US, WASHINGTON (ORDO NEWS) — Ongoing analysis of data from the Parker Solar Probe solar probe is starting to create a clearer picture of the Sun’s magnetic activity, which could strengthen our ability to predict dangerous solar events.
And the more information comes in, the more it is consistent with theories formulated at the turn of the millennium by researchers from the University of Michigan. Justin Casper, a professor of climate and space sciences and engineering at the University of Michigan, said current and former researchers, led by Lennard Fisk, a professor of space science and a professor at the University of Michigan. Thomas M. Donahue, put together a complex picture of the work of the Sun long before Parker was launched in August 2018.
“This is not the same as collecting data and putting forward a theory that is consistent with them,” says Casper, who is Parker Solar Wind Electrons Alphas and Protons (SWEAP )’s chief specialist. “This is perhaps an observational discovery arising in a theory that was put forward two decades ago.”
New data are summarized and compared with previous work in the Astrophysical Journal Letters.
The sensors on board the spacecraft gave data indicating:
– The solar atmosphere, consisting of plasma and magnetic fields, moves according to the general scheme of global circulation. The Parker solar probe can observe a small area at any given time.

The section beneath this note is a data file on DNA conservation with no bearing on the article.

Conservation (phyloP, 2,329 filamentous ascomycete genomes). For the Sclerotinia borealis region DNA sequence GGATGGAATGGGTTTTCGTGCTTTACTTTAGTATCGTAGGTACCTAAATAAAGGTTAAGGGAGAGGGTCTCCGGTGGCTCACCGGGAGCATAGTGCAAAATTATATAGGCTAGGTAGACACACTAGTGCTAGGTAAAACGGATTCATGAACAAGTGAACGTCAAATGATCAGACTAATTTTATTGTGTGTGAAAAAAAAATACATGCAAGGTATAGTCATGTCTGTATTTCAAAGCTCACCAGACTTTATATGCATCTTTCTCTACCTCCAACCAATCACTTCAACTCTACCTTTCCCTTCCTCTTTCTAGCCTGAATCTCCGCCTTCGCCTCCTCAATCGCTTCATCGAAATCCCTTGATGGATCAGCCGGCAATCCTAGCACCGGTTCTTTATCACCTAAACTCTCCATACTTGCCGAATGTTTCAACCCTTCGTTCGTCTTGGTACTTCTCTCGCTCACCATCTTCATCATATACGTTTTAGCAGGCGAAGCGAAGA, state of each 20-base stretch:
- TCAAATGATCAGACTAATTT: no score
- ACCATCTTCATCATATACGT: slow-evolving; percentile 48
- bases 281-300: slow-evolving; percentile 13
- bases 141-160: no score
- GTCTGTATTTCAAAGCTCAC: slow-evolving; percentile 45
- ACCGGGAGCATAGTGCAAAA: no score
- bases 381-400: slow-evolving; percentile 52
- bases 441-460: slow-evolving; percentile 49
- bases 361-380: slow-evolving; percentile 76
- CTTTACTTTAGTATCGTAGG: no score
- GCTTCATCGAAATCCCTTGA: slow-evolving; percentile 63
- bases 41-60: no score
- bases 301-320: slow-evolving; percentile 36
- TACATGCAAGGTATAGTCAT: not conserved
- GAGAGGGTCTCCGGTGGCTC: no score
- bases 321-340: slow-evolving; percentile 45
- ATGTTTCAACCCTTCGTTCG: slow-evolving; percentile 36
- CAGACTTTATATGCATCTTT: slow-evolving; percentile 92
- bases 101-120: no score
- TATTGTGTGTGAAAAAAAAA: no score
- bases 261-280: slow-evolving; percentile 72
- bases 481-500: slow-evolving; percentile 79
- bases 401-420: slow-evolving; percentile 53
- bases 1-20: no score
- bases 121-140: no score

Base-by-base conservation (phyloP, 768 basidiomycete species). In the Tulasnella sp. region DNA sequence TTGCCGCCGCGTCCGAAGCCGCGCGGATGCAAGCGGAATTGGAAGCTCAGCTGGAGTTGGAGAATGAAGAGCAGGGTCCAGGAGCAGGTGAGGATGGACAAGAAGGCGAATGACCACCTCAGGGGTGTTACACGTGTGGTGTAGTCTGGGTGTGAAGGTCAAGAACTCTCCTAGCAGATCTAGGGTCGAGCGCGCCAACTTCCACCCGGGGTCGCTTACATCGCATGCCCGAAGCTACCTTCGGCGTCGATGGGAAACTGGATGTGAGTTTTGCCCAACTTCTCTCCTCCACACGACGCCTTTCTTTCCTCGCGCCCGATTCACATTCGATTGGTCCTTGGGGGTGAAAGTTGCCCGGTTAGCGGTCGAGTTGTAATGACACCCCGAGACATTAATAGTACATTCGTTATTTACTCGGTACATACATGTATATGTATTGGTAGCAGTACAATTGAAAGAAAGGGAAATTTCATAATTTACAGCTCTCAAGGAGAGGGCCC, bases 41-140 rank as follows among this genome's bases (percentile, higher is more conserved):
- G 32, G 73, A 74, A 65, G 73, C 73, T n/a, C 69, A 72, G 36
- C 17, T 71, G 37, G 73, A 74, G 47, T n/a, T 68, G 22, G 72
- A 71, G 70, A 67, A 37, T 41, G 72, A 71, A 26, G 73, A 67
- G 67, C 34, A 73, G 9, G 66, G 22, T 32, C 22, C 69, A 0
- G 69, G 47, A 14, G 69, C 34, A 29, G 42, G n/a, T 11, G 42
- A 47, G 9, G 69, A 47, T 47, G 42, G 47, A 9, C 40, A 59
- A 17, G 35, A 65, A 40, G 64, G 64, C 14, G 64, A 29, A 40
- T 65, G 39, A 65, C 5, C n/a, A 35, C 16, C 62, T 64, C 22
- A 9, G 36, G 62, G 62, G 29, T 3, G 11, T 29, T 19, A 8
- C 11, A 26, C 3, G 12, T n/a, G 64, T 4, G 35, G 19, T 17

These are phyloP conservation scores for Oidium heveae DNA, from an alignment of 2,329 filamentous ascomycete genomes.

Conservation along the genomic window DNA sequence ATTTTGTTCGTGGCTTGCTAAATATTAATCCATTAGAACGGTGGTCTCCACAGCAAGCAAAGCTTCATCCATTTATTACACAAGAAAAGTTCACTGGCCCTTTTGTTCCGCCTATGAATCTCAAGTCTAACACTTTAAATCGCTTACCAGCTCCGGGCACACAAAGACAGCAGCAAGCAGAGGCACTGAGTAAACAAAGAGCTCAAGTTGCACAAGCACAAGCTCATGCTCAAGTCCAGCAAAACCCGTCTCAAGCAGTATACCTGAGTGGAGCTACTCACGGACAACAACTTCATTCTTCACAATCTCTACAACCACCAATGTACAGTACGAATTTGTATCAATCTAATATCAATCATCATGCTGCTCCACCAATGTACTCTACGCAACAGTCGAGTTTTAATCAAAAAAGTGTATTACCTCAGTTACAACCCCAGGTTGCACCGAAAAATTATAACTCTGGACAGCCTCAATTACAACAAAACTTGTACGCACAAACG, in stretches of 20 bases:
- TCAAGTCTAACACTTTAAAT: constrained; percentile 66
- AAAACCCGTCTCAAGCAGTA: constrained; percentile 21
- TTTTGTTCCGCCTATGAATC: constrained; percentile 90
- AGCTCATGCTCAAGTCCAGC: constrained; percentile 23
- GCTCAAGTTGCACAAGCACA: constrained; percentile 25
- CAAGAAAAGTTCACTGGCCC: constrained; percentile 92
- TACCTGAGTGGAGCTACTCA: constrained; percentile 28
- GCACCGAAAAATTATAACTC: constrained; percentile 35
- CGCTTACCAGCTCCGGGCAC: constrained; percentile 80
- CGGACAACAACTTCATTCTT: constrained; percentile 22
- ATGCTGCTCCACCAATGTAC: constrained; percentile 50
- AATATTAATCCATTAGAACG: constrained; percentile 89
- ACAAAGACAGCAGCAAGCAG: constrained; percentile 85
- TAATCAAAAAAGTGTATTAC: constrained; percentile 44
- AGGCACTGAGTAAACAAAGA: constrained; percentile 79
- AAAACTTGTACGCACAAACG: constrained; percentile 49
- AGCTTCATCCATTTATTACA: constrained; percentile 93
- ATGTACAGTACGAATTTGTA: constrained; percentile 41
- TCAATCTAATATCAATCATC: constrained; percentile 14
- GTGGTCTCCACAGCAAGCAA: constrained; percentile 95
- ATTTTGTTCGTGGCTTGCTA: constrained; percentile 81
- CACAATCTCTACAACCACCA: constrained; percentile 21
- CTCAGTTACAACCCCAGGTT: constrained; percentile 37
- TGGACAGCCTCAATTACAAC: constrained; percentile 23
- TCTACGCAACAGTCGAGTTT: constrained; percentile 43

– Near the Sun, the solar wind – the external flow of charged particles from the surface of the Sun – is accompanied by sharp changes in the direction of the magnetic field, called feedbacks, along which the solar wind moves at an accelerated speed.
– A global coronal magnetic field glides over the surface of the Sun through a process called interchange reconnection – when the closed loops of the magnetic field emerging from the surface of the Sun are explosively rearranged with open lines of the magnetic field that extend into the solar system.
Each of these points reveals the fundamental processes taking place in the sun, and this understanding has practical application here on Earth.
“This gives us an understanding of how the sun creates slow and fast solar winds,” Casper said. “The definition of this mechanism is the key to predicting when the transition from slow to fast solar wind will occur, which will hit the Earth and create a geomagnetic storm.”
These findings are consistent with predictions made in 1999 and 2001 in the research work of Fisk and his colleagues at the University of Michigan. One of them, Thomas Zurbuchen, is currently Deputy Director of the NASA Science Mission Directorate.
“It’s amazing to see that the Parker solar probe provides the missing piece of the puzzle to support and expand the ideas we first proposed almost 25 years ago,” said Zurbuchen. “When the Parker solar probe approaches the Sun, I can’t wait to see what answers and questions we will get next time.”
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